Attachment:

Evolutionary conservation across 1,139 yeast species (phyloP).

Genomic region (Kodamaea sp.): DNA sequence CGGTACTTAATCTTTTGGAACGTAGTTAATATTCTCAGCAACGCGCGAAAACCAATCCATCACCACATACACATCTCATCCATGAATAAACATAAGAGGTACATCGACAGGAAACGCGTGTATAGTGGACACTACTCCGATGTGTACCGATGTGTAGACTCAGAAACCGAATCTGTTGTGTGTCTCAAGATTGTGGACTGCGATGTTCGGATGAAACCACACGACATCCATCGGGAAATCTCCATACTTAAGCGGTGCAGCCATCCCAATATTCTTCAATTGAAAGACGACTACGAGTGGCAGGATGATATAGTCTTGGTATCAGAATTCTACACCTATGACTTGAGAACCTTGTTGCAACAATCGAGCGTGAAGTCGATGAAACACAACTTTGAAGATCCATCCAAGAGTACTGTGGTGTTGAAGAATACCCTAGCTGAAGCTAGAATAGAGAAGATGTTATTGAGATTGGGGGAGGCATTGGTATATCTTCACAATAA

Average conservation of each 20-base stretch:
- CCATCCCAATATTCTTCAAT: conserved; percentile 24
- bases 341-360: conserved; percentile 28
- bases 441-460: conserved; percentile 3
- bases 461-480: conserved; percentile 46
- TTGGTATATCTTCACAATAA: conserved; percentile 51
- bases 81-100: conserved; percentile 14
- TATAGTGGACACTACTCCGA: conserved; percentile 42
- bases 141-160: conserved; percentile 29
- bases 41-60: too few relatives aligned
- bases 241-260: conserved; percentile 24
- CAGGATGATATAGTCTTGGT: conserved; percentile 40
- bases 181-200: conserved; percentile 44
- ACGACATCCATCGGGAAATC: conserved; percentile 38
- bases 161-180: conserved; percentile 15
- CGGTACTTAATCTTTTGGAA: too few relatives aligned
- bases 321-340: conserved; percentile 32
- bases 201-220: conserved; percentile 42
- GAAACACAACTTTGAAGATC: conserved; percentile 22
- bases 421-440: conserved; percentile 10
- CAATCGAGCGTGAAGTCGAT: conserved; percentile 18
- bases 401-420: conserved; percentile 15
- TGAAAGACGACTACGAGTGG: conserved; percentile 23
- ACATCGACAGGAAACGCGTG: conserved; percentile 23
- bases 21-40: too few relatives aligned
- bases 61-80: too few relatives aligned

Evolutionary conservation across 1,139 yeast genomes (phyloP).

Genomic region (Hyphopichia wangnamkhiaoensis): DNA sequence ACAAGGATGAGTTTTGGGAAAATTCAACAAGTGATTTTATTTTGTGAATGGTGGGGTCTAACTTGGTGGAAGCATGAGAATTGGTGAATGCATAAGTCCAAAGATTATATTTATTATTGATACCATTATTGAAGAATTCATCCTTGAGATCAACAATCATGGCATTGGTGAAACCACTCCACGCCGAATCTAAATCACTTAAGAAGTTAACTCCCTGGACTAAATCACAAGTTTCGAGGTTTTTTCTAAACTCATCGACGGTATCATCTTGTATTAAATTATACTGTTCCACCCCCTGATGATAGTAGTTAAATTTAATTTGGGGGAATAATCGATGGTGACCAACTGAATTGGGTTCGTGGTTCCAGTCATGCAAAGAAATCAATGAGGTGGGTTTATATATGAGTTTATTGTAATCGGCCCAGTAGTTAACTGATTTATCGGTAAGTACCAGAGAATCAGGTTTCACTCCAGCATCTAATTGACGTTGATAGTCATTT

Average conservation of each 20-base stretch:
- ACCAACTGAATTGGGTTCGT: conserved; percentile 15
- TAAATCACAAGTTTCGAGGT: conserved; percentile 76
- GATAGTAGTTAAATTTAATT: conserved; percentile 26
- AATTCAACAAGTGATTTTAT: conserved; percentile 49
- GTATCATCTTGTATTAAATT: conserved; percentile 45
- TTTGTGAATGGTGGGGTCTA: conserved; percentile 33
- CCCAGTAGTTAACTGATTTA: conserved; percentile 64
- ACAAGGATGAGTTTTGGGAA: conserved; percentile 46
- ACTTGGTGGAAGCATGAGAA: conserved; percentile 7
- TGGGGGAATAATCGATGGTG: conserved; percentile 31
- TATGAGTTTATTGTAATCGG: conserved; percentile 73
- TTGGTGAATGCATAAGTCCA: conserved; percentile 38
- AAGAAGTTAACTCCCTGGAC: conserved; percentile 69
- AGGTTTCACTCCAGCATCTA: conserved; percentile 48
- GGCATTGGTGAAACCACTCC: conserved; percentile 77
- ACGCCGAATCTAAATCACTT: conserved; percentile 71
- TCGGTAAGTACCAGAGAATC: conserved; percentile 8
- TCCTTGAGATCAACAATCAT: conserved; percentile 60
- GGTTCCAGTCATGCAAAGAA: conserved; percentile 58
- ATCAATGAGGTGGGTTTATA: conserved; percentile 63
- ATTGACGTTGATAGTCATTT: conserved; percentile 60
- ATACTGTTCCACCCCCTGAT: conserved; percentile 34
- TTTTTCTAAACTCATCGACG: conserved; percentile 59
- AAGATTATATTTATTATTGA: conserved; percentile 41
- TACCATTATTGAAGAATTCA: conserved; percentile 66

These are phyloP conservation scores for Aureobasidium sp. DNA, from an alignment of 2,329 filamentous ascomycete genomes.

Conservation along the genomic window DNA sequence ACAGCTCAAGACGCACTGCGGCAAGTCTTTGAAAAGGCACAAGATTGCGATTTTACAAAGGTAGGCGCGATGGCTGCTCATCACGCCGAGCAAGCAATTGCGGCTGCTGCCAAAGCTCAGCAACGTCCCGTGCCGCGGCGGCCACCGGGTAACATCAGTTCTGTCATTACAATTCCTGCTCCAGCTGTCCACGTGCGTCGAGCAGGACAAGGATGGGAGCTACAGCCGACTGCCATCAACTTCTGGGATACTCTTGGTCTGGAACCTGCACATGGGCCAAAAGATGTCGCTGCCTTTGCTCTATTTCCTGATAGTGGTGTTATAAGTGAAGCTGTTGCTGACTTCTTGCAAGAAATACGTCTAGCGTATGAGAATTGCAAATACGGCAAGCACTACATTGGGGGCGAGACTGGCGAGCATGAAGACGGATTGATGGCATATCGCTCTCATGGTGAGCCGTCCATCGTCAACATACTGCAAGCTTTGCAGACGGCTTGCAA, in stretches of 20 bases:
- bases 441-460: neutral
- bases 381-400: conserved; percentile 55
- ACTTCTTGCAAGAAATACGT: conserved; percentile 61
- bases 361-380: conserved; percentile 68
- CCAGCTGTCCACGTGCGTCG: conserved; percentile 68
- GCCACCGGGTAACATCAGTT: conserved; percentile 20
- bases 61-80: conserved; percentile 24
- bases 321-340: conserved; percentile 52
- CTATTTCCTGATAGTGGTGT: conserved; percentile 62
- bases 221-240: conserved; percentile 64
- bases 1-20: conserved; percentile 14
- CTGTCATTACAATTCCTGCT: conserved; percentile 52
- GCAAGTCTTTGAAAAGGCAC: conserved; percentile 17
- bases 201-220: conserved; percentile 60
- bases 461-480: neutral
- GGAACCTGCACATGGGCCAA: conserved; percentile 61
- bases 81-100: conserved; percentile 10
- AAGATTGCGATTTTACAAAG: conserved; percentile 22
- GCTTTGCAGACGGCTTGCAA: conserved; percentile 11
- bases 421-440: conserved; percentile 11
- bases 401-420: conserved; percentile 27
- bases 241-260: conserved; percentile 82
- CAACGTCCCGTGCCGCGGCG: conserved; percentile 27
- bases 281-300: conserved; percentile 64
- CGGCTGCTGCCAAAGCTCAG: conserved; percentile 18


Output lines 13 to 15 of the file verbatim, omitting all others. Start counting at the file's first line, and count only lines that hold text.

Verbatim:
- bases 241-260: conserved; percentile 24
- CAGGATGATATAGTCTTGGT: conserved; percentile 40
- bases 181-200: conserved; percentile 44